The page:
Movements for restitutive justice across the Global South have highlighted the importance of recovering varied cosmologies and cultures of humanity that reunite people, lands, pasts, that had been torn asunder or ruptured by colonial rule. We know that for interlocutors of imperialism, such as Gandhi, Tagore, Césaire, Cabral, and DuBois, the anti-colonial struggle had already ceased to be defined by the nationalist project and was recast as a humanist struggle for political justice, cultural (non-racialised) dignity and world peace. And even though many of their projects either failed or remain unfinished, it is their search for a liberative education – one that is free from “walled segregation in the particular or … [from] a dilution in the ‘universal’”, as Césaire wrote in 1956 – which interests us. We suggest that a second wave of decolonisation is afoot and must be predicated upon the ‘decolonial’ as method. Instead of limiting ourselves to ‘Asia as method’ and viewing civilisationalism and the discourse of Asian (or African) unity as a “shared resentment vis-à-vis the West”,6 we propose “decolonial ways of thinking and doing”7 through the exploration of humanistic pedagogies.

The recovery of humanistic pedagogies is grounded in a long history of dissent and critical thinking. It can be found in Asian and African thought and among indigenous peoples who conceive the world as interconnected as well as in European craft practices and the work of philosophers and writers (Tolstoy for instance). In the world of the ‘Black Atlantic’, created by the transatlantic slave trade, it emerged as the political-philosophical issue in the anti-slavery struggle of the 18th and 19th century: What does it mean to be human when a cultural, social and economic system has declared that humanity was divided between naturally free and unfree human beings, between lives that mattered and lives that did not matter? It is ironic that slave trade reached its apex during the 18th century when thinkers of the Enlightenment promoted the idea that “all men are created equal”. It is worth recalling that this was also the century featuring revolts of slaves, among them the 1791 insurrection in the French colony of Saint-Domingue that led to the creation of the Republic of Haiti. It also inspired the rallying cry of the European anti-slavery struggle, “Am I not a man and your brother?” Later, in the period of European post-slavery colonisation and imperialism, struggles of resistance stirred poetry, songs, oral literature, manifestos, and educational projects in the South. The idea re-emerged in the 1920’s with the anti-colonial movements for civil rights worldwide. In the 1940s, the belief that colonised peoples or ‘coloured peoples’ should unite and create strong transnational institutions led to the organisation of congresses and the publication of manifestos and journals. All underlined the necessity of being emancipated from the ‘pedagogy of servitude’, the emancipation from Eurocentric representations of non-Europeans, whether inspired by Orientalism8 or by other discourses that instituted a global hierarchy of peoples along the lines of race.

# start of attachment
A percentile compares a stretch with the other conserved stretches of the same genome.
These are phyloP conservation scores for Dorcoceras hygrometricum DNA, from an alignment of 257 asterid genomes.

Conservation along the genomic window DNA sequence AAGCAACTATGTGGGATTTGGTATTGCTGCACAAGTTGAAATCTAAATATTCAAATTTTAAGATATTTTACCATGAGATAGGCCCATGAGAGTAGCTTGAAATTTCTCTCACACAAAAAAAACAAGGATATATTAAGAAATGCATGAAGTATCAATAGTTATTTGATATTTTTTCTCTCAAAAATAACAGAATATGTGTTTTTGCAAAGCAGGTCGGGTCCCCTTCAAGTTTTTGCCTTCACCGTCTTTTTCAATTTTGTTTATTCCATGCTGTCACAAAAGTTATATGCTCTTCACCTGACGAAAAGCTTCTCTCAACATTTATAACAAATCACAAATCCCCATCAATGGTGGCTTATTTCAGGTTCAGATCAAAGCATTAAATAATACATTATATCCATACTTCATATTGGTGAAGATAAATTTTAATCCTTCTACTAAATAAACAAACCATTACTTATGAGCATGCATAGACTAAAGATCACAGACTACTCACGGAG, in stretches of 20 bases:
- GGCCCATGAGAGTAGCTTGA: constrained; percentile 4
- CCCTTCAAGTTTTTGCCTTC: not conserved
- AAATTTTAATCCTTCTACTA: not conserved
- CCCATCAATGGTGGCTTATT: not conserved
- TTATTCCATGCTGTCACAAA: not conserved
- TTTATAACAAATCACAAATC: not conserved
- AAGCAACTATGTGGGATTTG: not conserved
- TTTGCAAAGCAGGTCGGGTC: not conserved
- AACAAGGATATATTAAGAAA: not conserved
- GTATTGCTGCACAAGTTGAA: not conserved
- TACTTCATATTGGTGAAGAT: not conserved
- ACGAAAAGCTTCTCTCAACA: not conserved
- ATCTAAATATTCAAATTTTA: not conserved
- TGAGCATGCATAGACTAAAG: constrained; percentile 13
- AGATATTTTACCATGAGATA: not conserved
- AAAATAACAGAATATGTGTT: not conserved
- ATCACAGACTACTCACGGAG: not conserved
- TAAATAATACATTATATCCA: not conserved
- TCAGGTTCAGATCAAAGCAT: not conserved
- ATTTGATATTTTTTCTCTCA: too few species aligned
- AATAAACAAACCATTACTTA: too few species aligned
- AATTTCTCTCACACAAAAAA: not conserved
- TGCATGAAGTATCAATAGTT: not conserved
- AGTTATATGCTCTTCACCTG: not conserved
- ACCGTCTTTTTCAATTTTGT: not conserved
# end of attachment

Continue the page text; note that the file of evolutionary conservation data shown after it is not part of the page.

Pedagogical projects became strongly associated not only with emancipation from elitist European domination but also with the rehabilitation of vernacular knowledge, practices and voices of the forgotten and the marginalised, together with a rediscovery of art and culture, and their creolised and hybrid forms. This ‘pedagogy of the oppressed’, to borrow Paulo Freire’s expression, was particularly strong in Asia and inspired the first wave of decolonisation.9 The newly founded nationstates devised pedagogical programmes to promote a national consciousness and sense of cultural identity as a means of self-representation and assertion. The idea culminated in the first African-Asian conference held in Bandung in 1955. Though, according to historians, the final resolution remained timid, reflecting the difficulty of reaching a transnational common goal, most recent analyses have sought to recover the historical dimension of the event. In revisiting Bandung and its ‘spirit’ here, we are not embracing its intended and unintended outcomes but re-appropriating a history and a genealogy of critical, conscious and collective thinking of the West and the rest of the world for its value in reinvigorating the teaching and learning of the humanities and humanistic social sciences.